You can't pay the guy specifically holding you up, and not anyone else, because no one can truly identify their keystone supporters. So you pay a bunch of free riders, too, because that's the only way to ensure your supporters stay happy enough to carry you. And they may think that you aren't outputting anything of value to them, and they only carry you because they can't tell who's throwing all the bread down from above.
I pay freeloaders, because I don't want to fall off the ball, onto my fat ass, and fend for myself, using only what I had on hand when I dropped.
If someone engineered a more efficient society, where everyone has a useful and necessary role, for which they each have an individual advantage, and waste is unsupportable--such as for bootstrapping an off-Earth colony--I might join that, but then still accept that I will implicitly be supporting future generations of freeloaders by accumulating capital that will outlast me.
You don't want an accounting on what you are truly worth to society at large. Trust me.
Ok, fine, but if taxes get high enough, along with the benefits, you can expect some people to stop caring and start becoming freeloaders themselves.
Don't be surprised when people just say "screw it, this isn't worth it anymore, I am going to become a freeloader myself".
Some people yes. Good riddance from productivity to them.
The people with actual internal motivation would do inventions, great work, art, programming, etc, even if they're not getting mega-rich from it.
It might slow the speed of mega-corps and new gadgets every month, but perhaps that's just what the doctor ordered. More quality, less greedy obsolescence, longer term products, more personal vision (as opposed quick-buck-schemes).
Econ 101 opinion here, so I'm ignoring totally reasonable things like "people work for reasons other than monetary compensation" and assuming you're a rational participant in the economy, but I'd say there is no percentage at which you'd do that.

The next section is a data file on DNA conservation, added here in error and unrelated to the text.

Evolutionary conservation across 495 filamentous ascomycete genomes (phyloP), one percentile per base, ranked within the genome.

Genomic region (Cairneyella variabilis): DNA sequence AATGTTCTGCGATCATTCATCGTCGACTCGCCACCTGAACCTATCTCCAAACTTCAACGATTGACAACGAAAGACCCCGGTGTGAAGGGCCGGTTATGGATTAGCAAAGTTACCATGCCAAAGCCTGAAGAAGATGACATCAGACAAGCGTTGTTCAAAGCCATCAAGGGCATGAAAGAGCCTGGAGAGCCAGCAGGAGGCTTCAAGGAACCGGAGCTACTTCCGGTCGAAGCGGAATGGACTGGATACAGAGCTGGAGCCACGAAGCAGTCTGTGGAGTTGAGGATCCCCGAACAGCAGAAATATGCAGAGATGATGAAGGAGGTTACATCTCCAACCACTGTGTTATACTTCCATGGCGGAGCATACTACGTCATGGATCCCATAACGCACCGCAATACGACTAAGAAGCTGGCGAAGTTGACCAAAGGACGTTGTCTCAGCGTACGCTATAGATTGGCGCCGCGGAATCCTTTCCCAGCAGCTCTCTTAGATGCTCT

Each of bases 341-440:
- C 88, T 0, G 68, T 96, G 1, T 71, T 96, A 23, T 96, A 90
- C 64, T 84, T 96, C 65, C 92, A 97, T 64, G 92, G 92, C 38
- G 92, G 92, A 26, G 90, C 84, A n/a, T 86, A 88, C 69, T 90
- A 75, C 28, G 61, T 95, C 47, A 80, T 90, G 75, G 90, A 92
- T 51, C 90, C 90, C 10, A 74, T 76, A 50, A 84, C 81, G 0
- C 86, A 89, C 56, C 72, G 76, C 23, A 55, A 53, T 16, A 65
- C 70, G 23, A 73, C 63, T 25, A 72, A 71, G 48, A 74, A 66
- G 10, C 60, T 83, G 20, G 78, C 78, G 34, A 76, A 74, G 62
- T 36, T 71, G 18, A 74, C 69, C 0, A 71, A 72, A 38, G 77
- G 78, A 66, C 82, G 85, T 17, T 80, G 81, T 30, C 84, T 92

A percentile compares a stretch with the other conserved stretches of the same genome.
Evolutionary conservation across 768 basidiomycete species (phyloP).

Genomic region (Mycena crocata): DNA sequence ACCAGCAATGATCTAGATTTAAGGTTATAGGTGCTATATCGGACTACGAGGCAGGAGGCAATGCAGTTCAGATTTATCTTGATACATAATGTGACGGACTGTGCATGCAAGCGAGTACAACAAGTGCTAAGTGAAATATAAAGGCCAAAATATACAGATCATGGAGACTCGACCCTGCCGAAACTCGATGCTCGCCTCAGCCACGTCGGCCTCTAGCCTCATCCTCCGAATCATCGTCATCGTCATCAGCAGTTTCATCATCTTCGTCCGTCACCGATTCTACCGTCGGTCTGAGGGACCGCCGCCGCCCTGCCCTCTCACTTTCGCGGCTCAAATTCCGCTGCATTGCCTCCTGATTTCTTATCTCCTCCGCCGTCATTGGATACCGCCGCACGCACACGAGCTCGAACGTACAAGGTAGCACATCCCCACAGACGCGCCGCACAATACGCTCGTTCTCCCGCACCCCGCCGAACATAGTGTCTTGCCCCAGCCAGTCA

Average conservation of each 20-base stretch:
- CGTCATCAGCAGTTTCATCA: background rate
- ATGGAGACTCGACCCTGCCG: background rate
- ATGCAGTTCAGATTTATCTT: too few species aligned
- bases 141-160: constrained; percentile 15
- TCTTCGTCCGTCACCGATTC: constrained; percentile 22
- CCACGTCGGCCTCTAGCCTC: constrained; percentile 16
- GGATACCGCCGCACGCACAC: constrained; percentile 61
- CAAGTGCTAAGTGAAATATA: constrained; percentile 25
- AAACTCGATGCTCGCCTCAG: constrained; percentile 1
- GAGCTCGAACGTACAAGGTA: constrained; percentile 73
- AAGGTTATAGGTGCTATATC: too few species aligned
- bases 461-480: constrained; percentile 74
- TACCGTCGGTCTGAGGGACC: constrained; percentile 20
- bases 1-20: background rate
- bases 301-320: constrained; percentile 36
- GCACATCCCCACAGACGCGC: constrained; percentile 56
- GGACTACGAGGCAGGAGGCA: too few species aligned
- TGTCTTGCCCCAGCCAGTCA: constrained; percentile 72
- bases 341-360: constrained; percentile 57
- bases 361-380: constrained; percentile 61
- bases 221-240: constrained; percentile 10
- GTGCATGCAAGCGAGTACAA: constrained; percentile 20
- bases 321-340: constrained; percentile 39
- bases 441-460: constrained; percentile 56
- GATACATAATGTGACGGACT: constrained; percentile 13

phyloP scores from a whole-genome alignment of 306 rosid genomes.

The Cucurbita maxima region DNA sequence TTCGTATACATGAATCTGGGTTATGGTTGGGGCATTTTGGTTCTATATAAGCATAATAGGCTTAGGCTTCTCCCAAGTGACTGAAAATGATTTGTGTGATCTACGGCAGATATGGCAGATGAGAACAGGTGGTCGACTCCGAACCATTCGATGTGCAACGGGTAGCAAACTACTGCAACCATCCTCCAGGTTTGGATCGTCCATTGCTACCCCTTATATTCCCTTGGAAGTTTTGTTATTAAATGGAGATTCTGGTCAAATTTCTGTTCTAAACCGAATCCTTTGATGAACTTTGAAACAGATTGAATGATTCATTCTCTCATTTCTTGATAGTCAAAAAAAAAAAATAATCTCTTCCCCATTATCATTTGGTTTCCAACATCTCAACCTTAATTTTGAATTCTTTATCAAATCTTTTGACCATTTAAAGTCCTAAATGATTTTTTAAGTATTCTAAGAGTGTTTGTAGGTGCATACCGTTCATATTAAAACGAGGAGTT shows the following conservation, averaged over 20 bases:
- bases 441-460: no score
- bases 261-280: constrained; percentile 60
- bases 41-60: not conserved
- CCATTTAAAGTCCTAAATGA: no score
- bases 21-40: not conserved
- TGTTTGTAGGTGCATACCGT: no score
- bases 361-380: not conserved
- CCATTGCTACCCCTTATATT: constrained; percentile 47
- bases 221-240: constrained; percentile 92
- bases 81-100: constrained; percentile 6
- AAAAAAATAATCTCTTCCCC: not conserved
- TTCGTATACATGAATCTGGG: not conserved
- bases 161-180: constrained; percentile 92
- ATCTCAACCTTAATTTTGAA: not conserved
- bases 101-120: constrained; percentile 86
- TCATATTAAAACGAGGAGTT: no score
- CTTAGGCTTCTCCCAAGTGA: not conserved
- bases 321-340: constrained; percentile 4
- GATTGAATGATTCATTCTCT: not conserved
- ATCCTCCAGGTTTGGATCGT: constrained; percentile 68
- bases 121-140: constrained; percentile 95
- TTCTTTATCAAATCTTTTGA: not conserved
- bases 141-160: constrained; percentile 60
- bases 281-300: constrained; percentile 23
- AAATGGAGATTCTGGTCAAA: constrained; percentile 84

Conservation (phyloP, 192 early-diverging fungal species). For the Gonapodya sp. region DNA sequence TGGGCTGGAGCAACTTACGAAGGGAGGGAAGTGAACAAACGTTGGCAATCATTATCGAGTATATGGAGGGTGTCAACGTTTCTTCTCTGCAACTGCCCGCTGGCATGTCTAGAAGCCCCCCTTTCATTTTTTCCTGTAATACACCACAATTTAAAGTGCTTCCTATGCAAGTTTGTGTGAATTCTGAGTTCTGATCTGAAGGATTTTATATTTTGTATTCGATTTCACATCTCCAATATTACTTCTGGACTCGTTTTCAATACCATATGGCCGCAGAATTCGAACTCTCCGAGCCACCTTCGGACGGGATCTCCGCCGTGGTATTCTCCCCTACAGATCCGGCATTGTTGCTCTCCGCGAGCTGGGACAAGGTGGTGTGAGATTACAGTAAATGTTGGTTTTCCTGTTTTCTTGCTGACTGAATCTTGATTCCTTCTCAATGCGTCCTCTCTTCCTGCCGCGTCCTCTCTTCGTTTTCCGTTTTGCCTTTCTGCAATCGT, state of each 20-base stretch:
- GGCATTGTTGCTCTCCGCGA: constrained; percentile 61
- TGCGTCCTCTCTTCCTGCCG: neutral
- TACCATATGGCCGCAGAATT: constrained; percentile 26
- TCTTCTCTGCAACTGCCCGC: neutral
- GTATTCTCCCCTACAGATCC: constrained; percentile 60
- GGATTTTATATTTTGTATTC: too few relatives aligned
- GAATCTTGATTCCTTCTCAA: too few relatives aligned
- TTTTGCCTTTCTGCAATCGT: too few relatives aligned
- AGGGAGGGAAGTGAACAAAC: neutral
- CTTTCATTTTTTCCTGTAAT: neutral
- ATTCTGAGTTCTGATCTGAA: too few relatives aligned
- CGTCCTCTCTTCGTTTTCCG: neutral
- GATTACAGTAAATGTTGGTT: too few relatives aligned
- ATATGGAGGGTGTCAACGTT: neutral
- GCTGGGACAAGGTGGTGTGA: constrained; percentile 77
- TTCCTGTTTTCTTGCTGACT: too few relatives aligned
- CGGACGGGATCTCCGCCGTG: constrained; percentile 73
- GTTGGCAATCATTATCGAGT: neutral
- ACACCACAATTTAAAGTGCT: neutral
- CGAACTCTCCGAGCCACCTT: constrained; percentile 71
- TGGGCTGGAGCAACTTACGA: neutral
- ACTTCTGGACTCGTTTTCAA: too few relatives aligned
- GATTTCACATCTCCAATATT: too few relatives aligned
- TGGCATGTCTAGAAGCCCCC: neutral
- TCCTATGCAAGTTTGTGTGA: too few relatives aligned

No matter how high a percentage is taken, you can always increase the topline number to make the bottom line number come out ahead of not working. I'd take a 99% tax on $1 billion/year over $14k/year in social insurance taxed at 0% if it were offered.
Anyway, isn't this similar to what the comp of people implementing something you might call automation is already doing in US tech hubs? We've had relatively low inflation in the US over the past decade (by CPI, anyway) but I can find you an article by Joel Spolsky from the aughts lamenting the fact that some tech companies were paying top new grads nearly $100k a year.
Huh? If I were getting, I don't know, 200k a year, for free, I'd probably quit.
Of course there is a level where that vast majority of people would simply not work anymore.
Rich people do this literally all the time. It's called "retirement".
Tax the wealthiest 0.01% at 99% and watch how fast they leave the country for low tax regions.
It already happens with people like the Facebook cofounder that renounced US citizenship.
Because that is where the action and the talent is. It's not just about money and cost of living.
Also the 0.01 are so absurdly wealthy many are pledging to give away their money. They are not going to move away from their homeland because they are taxed more.
There's no easy way of attributing value to invention. Does the inventor / automator really deserve all of the profit that would come from such automation for all of eternity?
What if another person was only 2 months behind in making the same invention? And 2 months after that, a 3rd person was destined to, and within 2 years, the idea would be so obvious that the top 5 percentile of that profession would have been able to come up with the same thing? Why should the first person / company to automate something deserve an eternal monopoly on the output of said automation?